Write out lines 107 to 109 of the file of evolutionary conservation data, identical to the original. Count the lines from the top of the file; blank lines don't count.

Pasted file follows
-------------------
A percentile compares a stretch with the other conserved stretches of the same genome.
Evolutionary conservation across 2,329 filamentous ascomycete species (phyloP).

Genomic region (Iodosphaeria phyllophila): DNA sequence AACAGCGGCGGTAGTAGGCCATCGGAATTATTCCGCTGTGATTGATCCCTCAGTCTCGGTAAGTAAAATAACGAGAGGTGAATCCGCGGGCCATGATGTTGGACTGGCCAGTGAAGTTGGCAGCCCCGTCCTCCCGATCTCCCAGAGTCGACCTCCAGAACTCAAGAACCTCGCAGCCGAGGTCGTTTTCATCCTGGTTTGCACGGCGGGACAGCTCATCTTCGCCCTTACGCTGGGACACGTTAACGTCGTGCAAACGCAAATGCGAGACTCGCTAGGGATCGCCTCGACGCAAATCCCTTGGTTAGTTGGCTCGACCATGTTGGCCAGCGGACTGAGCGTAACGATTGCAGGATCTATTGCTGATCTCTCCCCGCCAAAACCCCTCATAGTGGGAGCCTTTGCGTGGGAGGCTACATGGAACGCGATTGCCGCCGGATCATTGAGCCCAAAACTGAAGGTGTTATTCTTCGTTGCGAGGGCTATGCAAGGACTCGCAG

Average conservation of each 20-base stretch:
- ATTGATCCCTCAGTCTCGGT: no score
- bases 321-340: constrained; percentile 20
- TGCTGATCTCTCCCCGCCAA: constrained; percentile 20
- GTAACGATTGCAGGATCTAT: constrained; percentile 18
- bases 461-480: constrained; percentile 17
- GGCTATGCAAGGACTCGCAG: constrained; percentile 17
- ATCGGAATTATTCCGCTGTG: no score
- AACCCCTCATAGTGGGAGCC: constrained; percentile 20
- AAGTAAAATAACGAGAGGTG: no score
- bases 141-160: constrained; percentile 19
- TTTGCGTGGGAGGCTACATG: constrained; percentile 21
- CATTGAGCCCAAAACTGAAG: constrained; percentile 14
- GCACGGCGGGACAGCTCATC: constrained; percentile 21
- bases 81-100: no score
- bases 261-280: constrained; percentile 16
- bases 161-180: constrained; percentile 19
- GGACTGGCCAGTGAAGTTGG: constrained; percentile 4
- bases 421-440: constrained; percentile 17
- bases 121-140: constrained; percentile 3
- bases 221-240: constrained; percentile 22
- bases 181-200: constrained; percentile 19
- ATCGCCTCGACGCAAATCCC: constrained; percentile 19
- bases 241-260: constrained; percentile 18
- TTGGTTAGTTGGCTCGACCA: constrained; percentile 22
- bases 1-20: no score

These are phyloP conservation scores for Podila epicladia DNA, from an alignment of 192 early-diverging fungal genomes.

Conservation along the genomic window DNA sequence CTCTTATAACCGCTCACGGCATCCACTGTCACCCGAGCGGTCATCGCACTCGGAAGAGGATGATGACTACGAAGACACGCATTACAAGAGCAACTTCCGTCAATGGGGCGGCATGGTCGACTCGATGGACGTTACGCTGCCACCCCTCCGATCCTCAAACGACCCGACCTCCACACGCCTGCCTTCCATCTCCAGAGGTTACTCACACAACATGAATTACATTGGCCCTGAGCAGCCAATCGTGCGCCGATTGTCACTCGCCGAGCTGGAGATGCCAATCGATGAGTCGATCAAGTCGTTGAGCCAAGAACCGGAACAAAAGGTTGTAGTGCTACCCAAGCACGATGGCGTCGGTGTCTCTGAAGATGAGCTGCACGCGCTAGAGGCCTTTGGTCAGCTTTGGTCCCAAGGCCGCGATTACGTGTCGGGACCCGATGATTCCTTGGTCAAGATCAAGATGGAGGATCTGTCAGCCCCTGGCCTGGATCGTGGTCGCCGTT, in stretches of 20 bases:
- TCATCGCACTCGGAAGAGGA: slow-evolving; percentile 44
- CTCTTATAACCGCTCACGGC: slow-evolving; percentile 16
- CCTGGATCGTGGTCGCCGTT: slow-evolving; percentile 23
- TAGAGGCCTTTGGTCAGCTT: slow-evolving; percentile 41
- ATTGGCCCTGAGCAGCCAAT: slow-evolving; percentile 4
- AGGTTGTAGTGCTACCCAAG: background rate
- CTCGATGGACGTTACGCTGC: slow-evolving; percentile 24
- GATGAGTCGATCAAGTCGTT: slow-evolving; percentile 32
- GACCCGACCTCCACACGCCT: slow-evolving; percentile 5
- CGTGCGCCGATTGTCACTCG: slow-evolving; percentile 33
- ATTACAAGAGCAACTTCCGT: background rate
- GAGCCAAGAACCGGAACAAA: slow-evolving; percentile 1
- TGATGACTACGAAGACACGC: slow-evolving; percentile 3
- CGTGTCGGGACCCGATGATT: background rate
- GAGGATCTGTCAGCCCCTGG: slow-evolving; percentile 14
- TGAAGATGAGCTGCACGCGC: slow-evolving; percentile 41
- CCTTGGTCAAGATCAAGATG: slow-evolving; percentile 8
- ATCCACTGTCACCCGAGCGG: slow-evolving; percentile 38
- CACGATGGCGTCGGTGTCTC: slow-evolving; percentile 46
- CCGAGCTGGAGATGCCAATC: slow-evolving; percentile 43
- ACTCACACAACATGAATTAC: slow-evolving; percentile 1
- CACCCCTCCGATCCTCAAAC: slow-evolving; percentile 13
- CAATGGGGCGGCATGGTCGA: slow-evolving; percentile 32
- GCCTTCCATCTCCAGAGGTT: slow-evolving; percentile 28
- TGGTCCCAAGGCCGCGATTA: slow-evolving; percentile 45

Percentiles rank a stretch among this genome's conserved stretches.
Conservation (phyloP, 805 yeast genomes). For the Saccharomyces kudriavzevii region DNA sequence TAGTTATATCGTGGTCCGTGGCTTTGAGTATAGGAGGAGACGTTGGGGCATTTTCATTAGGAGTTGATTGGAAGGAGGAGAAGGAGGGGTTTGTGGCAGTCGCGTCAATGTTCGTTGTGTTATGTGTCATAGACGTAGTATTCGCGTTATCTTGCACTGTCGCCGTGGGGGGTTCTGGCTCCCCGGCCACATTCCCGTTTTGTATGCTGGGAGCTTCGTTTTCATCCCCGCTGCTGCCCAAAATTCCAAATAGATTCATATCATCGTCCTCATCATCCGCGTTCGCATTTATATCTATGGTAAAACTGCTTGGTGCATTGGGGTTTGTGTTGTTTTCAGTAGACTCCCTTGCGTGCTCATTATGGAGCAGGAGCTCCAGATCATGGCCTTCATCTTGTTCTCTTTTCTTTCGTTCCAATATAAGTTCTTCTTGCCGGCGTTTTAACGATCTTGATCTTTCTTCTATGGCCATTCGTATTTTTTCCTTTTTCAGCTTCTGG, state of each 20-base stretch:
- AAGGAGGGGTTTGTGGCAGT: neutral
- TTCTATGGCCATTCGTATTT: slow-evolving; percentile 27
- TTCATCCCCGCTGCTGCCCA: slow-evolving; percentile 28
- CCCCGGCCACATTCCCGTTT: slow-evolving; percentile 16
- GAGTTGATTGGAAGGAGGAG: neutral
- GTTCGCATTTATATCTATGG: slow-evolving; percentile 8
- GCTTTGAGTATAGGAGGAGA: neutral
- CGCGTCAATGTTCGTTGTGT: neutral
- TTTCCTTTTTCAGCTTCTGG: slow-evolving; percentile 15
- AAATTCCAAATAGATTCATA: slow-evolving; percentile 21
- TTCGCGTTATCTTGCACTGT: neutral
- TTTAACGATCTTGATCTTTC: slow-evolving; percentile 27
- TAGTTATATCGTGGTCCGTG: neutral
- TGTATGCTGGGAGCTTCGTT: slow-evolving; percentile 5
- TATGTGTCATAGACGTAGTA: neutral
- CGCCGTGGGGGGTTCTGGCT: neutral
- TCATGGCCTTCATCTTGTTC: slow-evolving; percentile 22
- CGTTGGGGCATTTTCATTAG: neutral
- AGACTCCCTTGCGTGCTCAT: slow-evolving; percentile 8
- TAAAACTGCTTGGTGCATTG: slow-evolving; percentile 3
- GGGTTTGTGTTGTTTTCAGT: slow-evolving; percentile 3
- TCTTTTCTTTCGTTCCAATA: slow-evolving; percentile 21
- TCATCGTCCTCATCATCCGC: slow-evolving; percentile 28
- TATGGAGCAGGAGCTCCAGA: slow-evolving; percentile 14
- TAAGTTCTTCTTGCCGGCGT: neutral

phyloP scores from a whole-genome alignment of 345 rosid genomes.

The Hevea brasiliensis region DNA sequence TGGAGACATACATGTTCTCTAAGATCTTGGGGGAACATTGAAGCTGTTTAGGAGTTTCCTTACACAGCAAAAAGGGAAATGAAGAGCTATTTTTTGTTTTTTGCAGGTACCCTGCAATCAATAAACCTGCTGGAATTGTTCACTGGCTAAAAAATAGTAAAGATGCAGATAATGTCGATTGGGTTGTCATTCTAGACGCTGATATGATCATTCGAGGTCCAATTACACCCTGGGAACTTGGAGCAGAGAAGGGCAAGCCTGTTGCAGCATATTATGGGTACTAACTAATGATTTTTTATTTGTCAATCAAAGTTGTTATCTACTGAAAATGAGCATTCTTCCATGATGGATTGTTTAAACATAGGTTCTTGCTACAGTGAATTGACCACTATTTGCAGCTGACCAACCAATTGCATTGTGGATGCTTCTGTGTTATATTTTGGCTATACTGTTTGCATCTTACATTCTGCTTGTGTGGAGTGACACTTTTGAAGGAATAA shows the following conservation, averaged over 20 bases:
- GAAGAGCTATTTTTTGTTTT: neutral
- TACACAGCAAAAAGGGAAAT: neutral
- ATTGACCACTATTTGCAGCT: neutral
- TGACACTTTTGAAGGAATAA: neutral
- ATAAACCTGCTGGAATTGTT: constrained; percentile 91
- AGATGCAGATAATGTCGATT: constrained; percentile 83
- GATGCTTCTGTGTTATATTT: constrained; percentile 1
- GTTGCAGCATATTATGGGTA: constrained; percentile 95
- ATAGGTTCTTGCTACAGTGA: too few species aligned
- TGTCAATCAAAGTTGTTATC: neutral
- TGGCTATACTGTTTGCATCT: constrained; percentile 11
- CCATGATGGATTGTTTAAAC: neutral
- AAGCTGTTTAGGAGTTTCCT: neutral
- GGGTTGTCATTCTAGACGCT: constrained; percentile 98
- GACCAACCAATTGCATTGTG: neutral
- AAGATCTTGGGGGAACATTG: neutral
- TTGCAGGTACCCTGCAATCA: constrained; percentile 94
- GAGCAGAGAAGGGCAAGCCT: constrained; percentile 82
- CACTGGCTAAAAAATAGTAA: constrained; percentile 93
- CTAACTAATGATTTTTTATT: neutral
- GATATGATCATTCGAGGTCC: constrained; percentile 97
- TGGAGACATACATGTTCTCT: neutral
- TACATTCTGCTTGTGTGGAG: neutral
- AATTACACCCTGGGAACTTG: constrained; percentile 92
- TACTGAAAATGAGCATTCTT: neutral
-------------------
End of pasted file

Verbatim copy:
- TGGAGACATACATGTTCTCT: neutral
- TACATTCTGCTTGTGTGGAG: neutral
- AATTACACCCTGGGAACTTG: constrained; percentile 92